| the history of wake forest
Athletics. The estimated cost was half a million dollars, the funds to
be provided by the Department from postseason tournaments and
bowl games. Also a thirteen-thousand-square-foot addition to Car-
swell Hall, home of the School of Law, was approved: the second
time that an annex to that building had been arranged. At a pro-
jected cost of $750,000, it would make possible more classroom
and office space, an expansion of the library, and a student lounge.
The need for this building expansion was obvious: over the five-
year period since 1972 the law school student body had grown
from 270 to 479, and the number of faculty members had increased
from eleven to twenty.
In 1965 the four sons of Richard J. Reynolds, Jr., had given to
Wake Forest a thirty-five-room mansion with fifteen baths, a ball-
room, and a bowling alley, popularly known as “The Ship” be-
cause of certain architectural features that made it look like an
ocean-going vessel. It was located in the Buena Vista section of
Winston-Salem and was officially referred to as “Merry Acres.”
The University had named the mansion the Elizabeth Dillard
Reynolds Alumni House after the mother of the four benefactors,
and it had been used for receptions and for other University gather-
ings as well as to provide over-night accommodations for Wake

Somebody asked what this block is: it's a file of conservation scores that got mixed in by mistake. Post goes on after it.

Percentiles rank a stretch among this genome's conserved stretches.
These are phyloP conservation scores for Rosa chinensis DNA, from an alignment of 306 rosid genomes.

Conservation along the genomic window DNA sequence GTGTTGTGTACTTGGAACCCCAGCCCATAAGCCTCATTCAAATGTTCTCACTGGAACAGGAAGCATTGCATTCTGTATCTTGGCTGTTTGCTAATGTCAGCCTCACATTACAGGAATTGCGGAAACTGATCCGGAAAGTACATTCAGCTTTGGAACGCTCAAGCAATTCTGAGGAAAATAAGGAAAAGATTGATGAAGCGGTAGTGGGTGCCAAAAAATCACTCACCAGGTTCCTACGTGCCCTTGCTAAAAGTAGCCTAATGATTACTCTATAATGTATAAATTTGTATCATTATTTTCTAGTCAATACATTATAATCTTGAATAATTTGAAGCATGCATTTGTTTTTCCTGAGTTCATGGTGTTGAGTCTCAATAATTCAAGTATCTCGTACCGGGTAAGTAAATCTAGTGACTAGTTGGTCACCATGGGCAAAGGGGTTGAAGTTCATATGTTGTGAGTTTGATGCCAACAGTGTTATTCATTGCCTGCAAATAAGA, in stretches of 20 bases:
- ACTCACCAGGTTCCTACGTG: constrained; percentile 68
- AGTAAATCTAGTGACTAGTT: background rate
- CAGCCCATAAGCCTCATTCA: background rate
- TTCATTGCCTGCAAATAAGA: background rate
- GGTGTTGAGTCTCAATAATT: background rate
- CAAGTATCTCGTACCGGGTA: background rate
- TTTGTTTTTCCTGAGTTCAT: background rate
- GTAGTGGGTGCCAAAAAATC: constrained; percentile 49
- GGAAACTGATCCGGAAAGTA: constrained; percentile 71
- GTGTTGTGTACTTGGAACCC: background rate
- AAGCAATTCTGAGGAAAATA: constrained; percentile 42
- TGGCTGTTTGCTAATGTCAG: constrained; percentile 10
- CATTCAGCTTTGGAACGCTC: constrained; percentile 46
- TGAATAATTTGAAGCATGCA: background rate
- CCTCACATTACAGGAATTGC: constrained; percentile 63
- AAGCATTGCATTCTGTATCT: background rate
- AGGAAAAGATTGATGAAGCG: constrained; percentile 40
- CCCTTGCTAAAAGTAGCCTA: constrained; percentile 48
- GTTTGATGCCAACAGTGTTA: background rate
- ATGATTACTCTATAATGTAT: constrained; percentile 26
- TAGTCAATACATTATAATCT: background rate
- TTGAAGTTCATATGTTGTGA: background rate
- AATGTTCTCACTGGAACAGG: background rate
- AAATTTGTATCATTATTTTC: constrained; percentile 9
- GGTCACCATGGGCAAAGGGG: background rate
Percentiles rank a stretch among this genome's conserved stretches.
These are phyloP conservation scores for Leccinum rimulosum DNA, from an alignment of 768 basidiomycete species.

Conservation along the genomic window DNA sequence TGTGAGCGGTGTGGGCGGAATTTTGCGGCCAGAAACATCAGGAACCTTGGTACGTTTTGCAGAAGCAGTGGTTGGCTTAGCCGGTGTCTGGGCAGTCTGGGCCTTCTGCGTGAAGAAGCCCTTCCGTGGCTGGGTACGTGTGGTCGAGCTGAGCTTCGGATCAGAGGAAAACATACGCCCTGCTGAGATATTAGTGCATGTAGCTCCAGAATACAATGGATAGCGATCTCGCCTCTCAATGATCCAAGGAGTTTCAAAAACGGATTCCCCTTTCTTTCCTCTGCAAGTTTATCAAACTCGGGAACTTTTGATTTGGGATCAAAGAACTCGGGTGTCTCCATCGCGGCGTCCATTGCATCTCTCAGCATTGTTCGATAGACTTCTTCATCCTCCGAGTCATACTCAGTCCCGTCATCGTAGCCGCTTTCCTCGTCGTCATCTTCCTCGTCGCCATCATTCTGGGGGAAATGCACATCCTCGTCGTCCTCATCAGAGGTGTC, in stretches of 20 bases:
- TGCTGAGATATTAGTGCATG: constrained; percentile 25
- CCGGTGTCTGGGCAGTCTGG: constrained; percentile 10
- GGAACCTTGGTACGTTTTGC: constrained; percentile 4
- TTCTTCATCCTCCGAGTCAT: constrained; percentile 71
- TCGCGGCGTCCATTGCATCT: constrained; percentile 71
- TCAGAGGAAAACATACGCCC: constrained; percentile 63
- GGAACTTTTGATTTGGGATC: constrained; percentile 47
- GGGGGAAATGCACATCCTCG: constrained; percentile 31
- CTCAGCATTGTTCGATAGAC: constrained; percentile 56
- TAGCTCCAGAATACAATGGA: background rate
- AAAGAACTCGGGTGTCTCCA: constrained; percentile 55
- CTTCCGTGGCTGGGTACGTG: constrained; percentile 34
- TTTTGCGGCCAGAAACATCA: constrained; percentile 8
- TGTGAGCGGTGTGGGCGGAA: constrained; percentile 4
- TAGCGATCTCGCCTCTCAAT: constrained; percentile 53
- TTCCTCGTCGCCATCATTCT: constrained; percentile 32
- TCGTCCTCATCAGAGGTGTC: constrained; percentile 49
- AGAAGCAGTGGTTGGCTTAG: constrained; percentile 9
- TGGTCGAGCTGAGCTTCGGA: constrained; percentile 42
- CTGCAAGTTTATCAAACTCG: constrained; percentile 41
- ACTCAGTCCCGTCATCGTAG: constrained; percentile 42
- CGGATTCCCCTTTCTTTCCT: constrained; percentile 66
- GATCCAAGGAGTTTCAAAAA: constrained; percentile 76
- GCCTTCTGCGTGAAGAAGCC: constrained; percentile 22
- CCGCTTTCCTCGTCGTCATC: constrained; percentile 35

Forest guests. It was not convenient for general campus housing,
however, and so it was offered for sale. The new owners, who paid
$150,000 for the property, subsequently tore down the house, and
the land was used for residential development.
With the help of a $100,000 grant from the Mary Reynolds
Babcock Foundation the restoration of Reynolda Village into a
small town with commercial facilities continued. The Museum of
Man remained for the time being—in Scales’s words, “an academ-
ic outpost on the same street with brokerage and foundation offices
and an open-air restaurant.”
As a result of a visit to the Henry Luce Foundation offices in
New York City by Vice President Bill Straughan and me, the
Foundation invited Wake Forest to become one of only sixty
American institutions to nominate candidates for the Luce Schol-
ars program. Every year fifteen recent college or university gradu-
ates are chosen to spend eleven months studying, working, and
traveling in Asia and thus are given a unique opportunity to learn
about Asia and Asian culture at a formative time in their lives.
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